Pop quiz: How do you know when you are rich? 

The answer: when your income covers your costs. 


It means you have more than you need.


A Look Inside The Engine Room Of My Portfolio

I think good budgeting is the key to financial freedom.

If investments are the wheels that get us moving towards our long-term financial goals, a budget is our engine. 

My wife and I have a very simple budget. 

I won’t bore you with the details right now, but the nuts and bolts of it is we do whatever we can to try and save 20% of our income. 

Importantly, we aim to save 20% of our income before we pay for other stuff.

That is, we ‘pay ourselves‘ by putting money towards our long-term goals before we pay for things like cars, lunches, presents, rent, etc..

You: Why do you pay yourselves first?

I think a good budget puts the important things first. 

We prioritise our investing because we know that’s how we’ll get ahead, and we can see the rewards of our hard work straightaway. 

We don’t budget to save, we budget to invest.

That’s a very important psychological difference. 

Note: If you can’t save 20% of your salary right away, that’s perfectly ok — you’re not the only one. We can’t always save 20%.

In any case, it helps to write down your expenses and income on a sheet of paper. Then look to see where you can cut some fat (expenses). 

If you can start by saving just 1% this month, 2% next month, 3% the month after and so on. Keep track of your goals with an app, a jar or a sheet of paper. 

If you take home $60k a year, 20% is $1,000 a month. 

The Powerful Effect Of A Good Budget

Here’s a snapshot of the difference between an Aussie household investing 5% of their income (yellow line) and the “alternative” of investing 10% of their income (black line).

Source: Raskfinance.com; assumptions: 10%p.a. compound return, household income: $1,543 per week, the effect of taxes and inflation are excluded.

If an ‘average’ Aussie household, which makes $1,543 per week according to ABS data, can save and invest 5% of its income it will turn into a cool $659,917 after 30 years, compounded/invested at 10% per year.

That’s just 5% of $1,543 — or around $77. 

Pretty good, right?

But if the same household can save and invest 10% the final amount becomes $1,319,834.

As a priest mightn’t say, “Jesus! That’s one helluva difference!

Obviously, if you can invest more than 10% (e.g. 20%)the result is even better!

In case you’re wondering, these results come from the compound interest calculator which the team and I developed for Rask Finance. It excludes taxes and inflation (which are real things). But it also excludes any savings in Super or other things you do with your money. 

Try the free calculator for yourself by clicking here. The link includes our video explaining the wonder that is compound interest.

Is A 10% Return Achievable?

Of course, a 10% average return over 30 years isn’t easy to find.

According to Vanguard data, even Aussie shares and property failed to achieve an average return over 10% per year between January 1988 and January 2018.

However, the average return on shares and property weren’t too far behind 10%. And remember, that’s the average.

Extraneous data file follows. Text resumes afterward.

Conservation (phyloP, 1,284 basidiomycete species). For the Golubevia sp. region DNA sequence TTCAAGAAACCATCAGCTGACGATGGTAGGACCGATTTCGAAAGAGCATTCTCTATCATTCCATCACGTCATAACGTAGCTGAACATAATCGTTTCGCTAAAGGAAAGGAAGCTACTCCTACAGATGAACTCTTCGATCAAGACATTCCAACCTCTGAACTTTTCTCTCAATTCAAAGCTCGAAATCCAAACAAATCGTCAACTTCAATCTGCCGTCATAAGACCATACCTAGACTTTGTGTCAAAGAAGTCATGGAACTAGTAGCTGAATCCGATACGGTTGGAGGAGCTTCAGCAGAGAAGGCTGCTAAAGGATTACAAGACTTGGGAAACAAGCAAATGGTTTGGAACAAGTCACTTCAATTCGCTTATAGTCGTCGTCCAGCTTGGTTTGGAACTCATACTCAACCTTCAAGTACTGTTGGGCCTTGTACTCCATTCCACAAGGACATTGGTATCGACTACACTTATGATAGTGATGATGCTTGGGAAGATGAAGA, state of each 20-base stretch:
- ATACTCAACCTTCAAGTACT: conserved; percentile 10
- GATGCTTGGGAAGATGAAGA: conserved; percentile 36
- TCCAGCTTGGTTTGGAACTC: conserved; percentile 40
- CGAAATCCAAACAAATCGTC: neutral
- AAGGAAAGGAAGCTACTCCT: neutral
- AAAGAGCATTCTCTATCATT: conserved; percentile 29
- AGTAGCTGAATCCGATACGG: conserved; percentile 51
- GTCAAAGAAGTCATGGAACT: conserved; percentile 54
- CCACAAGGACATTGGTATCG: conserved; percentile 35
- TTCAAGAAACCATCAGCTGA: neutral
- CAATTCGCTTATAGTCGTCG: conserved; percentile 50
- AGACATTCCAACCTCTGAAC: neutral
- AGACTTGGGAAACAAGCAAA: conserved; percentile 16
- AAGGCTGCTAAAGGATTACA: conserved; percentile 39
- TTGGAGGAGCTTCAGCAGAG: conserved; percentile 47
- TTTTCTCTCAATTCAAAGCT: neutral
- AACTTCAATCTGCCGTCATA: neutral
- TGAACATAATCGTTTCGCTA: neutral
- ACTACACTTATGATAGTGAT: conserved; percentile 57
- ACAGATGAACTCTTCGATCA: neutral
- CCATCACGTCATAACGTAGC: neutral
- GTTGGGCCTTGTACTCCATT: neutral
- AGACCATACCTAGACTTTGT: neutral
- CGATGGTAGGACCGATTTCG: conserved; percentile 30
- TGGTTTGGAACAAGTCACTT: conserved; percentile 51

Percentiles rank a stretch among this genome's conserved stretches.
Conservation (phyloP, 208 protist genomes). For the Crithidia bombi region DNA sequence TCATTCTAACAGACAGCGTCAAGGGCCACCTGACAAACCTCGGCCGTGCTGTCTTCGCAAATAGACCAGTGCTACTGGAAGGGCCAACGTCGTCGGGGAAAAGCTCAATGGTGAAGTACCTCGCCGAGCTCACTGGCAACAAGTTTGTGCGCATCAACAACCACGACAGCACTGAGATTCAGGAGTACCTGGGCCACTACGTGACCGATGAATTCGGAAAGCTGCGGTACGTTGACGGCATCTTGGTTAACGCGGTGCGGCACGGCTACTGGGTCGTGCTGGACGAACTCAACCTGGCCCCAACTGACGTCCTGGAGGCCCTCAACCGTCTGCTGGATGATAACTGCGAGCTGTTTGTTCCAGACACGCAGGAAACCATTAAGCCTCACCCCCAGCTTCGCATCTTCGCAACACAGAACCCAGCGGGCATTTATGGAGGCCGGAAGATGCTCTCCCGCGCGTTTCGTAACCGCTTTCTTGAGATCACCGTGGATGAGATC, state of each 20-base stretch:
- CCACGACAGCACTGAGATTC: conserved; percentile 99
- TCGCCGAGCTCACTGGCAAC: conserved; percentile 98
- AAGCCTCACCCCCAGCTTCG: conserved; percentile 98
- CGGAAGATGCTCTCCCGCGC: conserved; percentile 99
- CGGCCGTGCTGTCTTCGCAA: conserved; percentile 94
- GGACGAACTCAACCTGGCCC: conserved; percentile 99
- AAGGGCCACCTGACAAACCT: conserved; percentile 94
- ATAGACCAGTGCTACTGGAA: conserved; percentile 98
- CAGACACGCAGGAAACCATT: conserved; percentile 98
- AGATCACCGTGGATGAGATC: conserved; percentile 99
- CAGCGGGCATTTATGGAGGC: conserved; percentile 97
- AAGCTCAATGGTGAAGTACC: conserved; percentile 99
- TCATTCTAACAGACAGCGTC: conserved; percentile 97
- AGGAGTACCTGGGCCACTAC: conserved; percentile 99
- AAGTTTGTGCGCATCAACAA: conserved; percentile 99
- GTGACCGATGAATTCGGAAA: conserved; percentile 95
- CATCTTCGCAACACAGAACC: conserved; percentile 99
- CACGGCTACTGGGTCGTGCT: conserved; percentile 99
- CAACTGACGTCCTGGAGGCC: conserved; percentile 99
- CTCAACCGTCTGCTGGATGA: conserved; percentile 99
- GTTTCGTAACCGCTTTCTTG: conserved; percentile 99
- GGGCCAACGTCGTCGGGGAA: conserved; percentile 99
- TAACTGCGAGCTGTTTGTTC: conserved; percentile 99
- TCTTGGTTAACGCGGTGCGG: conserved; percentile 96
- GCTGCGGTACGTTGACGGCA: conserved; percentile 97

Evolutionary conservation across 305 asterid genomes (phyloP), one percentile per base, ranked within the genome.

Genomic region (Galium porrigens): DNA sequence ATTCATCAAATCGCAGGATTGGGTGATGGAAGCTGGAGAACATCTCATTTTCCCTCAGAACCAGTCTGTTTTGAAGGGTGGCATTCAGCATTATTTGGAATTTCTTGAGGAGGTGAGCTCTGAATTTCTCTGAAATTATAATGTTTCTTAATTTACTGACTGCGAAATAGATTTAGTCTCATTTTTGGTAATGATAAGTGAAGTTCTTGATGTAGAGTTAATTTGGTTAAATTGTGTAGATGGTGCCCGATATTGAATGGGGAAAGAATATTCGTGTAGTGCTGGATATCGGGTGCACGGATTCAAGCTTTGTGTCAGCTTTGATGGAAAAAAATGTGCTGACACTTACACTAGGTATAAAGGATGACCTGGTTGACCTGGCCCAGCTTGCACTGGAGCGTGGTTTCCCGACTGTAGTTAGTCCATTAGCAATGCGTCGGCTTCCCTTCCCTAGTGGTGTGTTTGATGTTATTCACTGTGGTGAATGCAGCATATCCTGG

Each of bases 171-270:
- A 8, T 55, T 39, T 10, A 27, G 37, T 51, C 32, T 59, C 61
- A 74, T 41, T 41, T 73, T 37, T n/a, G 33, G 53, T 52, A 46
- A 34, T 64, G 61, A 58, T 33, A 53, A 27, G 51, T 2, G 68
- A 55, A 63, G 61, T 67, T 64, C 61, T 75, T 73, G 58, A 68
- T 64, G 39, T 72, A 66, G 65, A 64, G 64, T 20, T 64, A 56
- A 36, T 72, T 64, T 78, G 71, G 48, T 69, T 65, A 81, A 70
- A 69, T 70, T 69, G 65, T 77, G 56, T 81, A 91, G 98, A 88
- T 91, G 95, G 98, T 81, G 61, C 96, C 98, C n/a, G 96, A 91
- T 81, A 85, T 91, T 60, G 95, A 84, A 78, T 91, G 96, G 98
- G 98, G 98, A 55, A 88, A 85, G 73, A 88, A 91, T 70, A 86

So if an investor achieved even slightly better-than-average returns over the past 30 years and saved additional amounts of money inside Superannuation they might have a very healthy nest egg.

Two Ingredients For A Recipe To Success

In my mind, two of the key ingredients to generating a serious amount of money are time and consistency. Your household budget should help you make the most of these two things.

I think time should be measured in years and allow us to compound our money — that is, earning interest on interest. Make no mistake, over many years the power of compounding can be amazing.

You: “Where’s your proof!?”

As I wrote here, Warren Buffett — now worth more than $US75 billion — made 99% of his wealth after 50 years of age despite being a millionaire in his 20’s.

He is a great investor. There’s no doubting that. 

But it is time and consistent returns which made Buffett into the multi-billionaire we read about today.

Consistency is about avoiding risky debt, sticking to a budget that is not easily broken (read: sustainable), and regularly adding money to our investments. It’s also about standing by a simple and proven investment strategy in good times and in bad.

That’s something I think we all can work towards.

There’s a great saying: you can save your way out of an investing mistake but you can’t invest your way out of a savings mistake.

Meaning, your budget should be the first priority. 


A Special Announcement

In coming weeks, the team and I here at The Rask Group will be announcing something BIG. 

It’s something I’ve been working on for many months and something I’ve wanted to do for many, many years.

It’s an enormous step for me and our company, and I look forward to sharing it with you. 

Please keep an eye on your inbox (and promotions/spam folders) over the next few weeks for the announcements. 

Until then, if you hear or read anything interesting I want to hear about it. 

Cheers to our financial future!


Owen Raszkiewicz
Founder, The Rask Group


P.S. Buffett’s Berkshire Hathaway holds its annual shareholder meeting this weekend. The Yahoo!Finance website has a free live stream.

P.P.S. Rule of thumb: never trust a finance person who says “trust me” or “I got this”.

P.P.P.S. Trust me, my next update will be better than this one. I got this.

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